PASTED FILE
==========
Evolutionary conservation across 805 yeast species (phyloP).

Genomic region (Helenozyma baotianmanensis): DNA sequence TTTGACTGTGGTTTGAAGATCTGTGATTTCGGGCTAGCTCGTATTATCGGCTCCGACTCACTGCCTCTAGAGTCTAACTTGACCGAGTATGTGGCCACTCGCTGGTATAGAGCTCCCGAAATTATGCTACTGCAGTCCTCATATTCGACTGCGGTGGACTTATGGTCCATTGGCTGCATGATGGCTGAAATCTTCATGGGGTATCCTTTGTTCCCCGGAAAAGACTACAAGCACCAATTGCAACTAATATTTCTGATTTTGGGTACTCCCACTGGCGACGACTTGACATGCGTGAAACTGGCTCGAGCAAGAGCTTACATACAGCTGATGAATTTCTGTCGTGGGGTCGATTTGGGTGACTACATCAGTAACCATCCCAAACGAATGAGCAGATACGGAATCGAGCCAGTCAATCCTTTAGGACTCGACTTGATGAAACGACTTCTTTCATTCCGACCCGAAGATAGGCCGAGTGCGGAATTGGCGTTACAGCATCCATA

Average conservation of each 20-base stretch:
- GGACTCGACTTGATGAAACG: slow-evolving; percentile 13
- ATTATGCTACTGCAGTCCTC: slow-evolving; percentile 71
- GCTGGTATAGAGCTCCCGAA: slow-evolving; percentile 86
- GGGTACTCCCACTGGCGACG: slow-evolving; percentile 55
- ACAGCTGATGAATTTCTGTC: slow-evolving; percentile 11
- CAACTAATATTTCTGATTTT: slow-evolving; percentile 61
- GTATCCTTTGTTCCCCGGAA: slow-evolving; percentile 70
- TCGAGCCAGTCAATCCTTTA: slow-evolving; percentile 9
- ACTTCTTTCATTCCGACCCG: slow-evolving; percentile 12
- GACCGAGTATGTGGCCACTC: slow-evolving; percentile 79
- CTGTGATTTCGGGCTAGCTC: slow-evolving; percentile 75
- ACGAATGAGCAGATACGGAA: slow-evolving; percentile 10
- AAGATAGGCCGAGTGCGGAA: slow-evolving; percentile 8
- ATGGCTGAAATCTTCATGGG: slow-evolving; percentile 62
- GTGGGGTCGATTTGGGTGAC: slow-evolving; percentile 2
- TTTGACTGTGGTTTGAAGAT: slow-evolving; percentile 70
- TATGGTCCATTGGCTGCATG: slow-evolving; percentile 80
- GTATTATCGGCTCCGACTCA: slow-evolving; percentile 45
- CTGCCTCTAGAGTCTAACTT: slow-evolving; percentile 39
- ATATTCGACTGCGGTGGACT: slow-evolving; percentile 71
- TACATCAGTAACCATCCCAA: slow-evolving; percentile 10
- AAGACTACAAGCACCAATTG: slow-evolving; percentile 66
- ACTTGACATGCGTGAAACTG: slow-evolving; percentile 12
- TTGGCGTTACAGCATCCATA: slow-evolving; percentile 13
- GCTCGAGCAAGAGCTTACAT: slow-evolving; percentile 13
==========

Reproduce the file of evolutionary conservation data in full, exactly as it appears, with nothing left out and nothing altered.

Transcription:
Evolutionary conservation across 805 yeast species (phyloP).

Genomic region (Helenozyma baotianmanensis): DNA sequence TTTGACTGTGGTTTGAAGATCTGTGATTTCGGGCTAGCTCGTATTATCGGCTCCGACTCACTGCCTCTAGAGTCTAACTTGACCGAGTATGTGGCCACTCGCTGGTATAGAGCTCCCGAAATTATGCTACTGCAGTCCTCATATTCGACTGCGGTGGACTTATGGTCCATTGGCTGCATGATGGCTGAAATCTTCATGGGGTATCCTTTGTTCCCCGGAAAAGACTACAAGCACCAATTGCAACTAATATTTCTGATTTTGGGTACTCCCACTGGCGACGACTTGACATGCGTGAAACTGGCTCGAGCAAGAGCTTACATACAGCTGATGAATTTCTGTCGTGGGGTCGATTTGGGTGACTACATCAGTAACCATCCCAAACGAATGAGCAGATACGGAATCGAGCCAGTCAATCCTTTAGGACTCGACTTGATGAAACGACTTCTTTCATTCCGACCCGAAGATAGGCCGAGTGCGGAATTGGCGTTACAGCATCCATA

Average conservation of each 20-base stretch:
- GGACTCGACTTGATGAAACG: slow-evolving; percentile 13
- ATTATGCTACTGCAGTCCTC: slow-evolving; percentile 71
- GCTGGTATAGAGCTCCCGAA: slow-evolving; percentile 86
- GGGTACTCCCACTGGCGACG: slow-evolving; percentile 55
- ACAGCTGATGAATTTCTGTC: slow-evolving; percentile 11
- CAACTAATATTTCTGATTTT: slow-evolving; percentile 61
- GTATCCTTTGTTCCCCGGAA: slow-evolving; percentile 70
- TCGAGCCAGTCAATCCTTTA: slow-evolving; percentile 9
- ACTTCTTTCATTCCGACCCG: slow-evolving; percentile 12
- GACCGAGTATGTGGCCACTC: slow-evolving; percentile 79
- CTGTGATTTCGGGCTAGCTC: slow-evolving; percentile 75
- ACGAATGAGCAGATACGGAA: slow-evolving; percentile 10
- AAGATAGGCCGAGTGCGGAA: slow-evolving; percentile 8
- ATGGCTGAAATCTTCATGGG: slow-evolving; percentile 62
- GTGGGGTCGATTTGGGTGAC: slow-evolving; percentile 2
- TTTGACTGTGGTTTGAAGAT: slow-evolving; percentile 70
- TATGGTCCATTGGCTGCATG: slow-evolving; percentile 80
- GTATTATCGGCTCCGACTCA: slow-evolving; percentile 45
- CTGCCTCTAGAGTCTAACTT: slow-evolving; percentile 39
- ATATTCGACTGCGGTGGACT: slow-evolving; percentile 71
- TACATCAGTAACCATCCCAA: slow-evolving; percentile 10
- AAGACTACAAGCACCAATTG: slow-evolving; percentile 66
- ACTTGACATGCGTGAAACTG: slow-evolving; percentile 12
- TTGGCGTTACAGCATCCATA: slow-evolving; percentile 13
- GCTCGAGCAAGAGCTTACAT: slow-evolving; percentile 13